|The All American Laundry
You can drive
from Philadelphia to Norton today with all ease in ten
to twelve hours.
But in 1927, you did well to make it in five days.
France and me on our journey home in the spring of
'27, bouncing over
narrow dirt roads in a Model T Ford.
Along the mountain
in our part of the country, any place a culvert went
under the road
was a white post alongside the road--sometimes two
posts, if it was a
"What are those
posts for?" France wanted to
I told her that
place you saw a white post, someone had been killed.
So every once in a
she'd make the sign of the cross and say, "There lies
some poor soul.
he rest in peace. "
The innocence of a
girl in the city is easily matched by that of a city
girl in the
Nearing home, we
Big Bull Mountain.
France read a
sign and said, "Hmm, Big Bull Mountain. Hmm. Don't
they have cows
and I arrived
at the Old Home Place in Norton to find that, in the
astronauts, all systems were "go".
Most of the other
(remember, there were nine of us--plus four sisters!)
the others were on their way.
Mammy, Tom, Paul,
the smaller ones were already at work excavating for
Etta and Pete, the
of the thirteen, were still quite small. Jim was still
just a boy in
but a good worker with keen initiative. Soon after we
got the project
he became our "fireman."
It was really fun to
that gang of brothers at work. Every man did more than
his part, and
it cheerfully. We were on the job before sunup, and
worked till it was
too dark to see what we were doing .
We had our own water
our own coal. The coal came from the "Little Tom"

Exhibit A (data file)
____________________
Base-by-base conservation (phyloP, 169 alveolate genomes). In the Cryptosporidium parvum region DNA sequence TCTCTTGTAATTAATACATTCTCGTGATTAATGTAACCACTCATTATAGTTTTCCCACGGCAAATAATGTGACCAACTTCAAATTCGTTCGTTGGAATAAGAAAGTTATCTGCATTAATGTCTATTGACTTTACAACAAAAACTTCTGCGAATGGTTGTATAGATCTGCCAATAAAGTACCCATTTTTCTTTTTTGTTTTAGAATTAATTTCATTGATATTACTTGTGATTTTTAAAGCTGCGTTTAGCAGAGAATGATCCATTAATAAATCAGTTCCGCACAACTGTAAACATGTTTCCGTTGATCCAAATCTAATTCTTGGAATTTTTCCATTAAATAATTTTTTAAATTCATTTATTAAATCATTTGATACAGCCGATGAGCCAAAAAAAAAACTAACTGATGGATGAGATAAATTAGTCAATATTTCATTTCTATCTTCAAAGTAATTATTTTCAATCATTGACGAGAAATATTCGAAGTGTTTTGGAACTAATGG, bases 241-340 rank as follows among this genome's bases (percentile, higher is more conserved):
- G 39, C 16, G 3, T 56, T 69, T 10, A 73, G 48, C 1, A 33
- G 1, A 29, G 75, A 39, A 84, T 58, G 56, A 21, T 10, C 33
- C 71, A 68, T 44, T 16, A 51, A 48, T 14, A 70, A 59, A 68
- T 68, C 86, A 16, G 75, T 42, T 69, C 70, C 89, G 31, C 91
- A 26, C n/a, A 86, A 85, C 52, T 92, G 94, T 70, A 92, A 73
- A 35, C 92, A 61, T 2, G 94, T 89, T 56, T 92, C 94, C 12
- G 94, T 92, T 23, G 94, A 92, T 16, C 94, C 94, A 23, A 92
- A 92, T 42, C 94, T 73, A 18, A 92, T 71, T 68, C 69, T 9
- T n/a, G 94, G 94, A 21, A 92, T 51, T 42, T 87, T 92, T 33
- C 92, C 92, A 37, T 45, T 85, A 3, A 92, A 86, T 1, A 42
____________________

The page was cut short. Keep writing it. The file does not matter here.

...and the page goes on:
mine, just a few
yards from the laundry site, named for brother Tom
because he was the
who had found the seam. Curly and Tom took the
the laundry supplied with coal.
(and still are) a rollicking, festive family. We
played as hard as we
and that was plenty hard. Each one of the boys
inherited our father's
Irish appreciation of a good drink and a good time.
Brother Tom had a
fondness (which later, I'm sad to say, became a
weakness) for bottled
I recall that when I visited the Home Place while on
furlough from the
Navy in 1917, Tom had prepared for the occasion by
putting up a 50-gallon barrel of wine.
Tom was just as kid
the time, but he knew something about making wine.
Everybody in the
made a big fuss over how good his wine was, and he
took great pride in
the knowledge that his product brought so much joy to
so many people.
It occurred to me
day that too much of Tom's wine was being wasted on
and passers-by. Hell, a stranger couldn't walk down
the road without
stopping him to offer him some of Tom's wine. I
decided, on my own, to
preserve some of that good wine for a later time.
I found two
jars, filled them with choice stuff, and buried them
in deep holes that
I dug with post- hole diggers in the yard of the Home
Place. I used
of the house and a cherry tree as landmarks, and it
never occurred to
that I'd ever have any trouble pinpointing the burial
Well, that was in
Ten years later, a small army of relatives and friends
were digging the
dam that was to supply water to the All-American
in the crew had worked himself into a state of near
for twelve hours or more each day into a stubborn
hand tools, mixing cement by hand and transporting it
(And my, isn't it wonderful, the way
designed both the wheelbarrow and the shovel to fit an
But our job was
to lag. The boys were worked to death. It was obvious
"lift" was needed. That's when I remembered the buried
"Boys, " I said,
proposing that we have one hell of a victory feast, ,
as soon as we
this damned reservoir ."
And then I told them
that ten-year-old wine, and you should have seen their
eyes light up!
spirits had begun to dim, that brightened them plenty.
The reservoir was
a few days later, and we had our feast. But the wine
wasn't as easily
as I had though it would be. The. cherry tree was
gone, and nobody
recall just where it had stood. Fortunately, Mammy had
of one of the jars , and i t was found right where she
said it would be
And oh, what good
it was--! Light and clear, aged to a mellow
perfection. It was made to
seem all the better by the fact that those were
Prohibition days ,
when a good drink was hard to come by.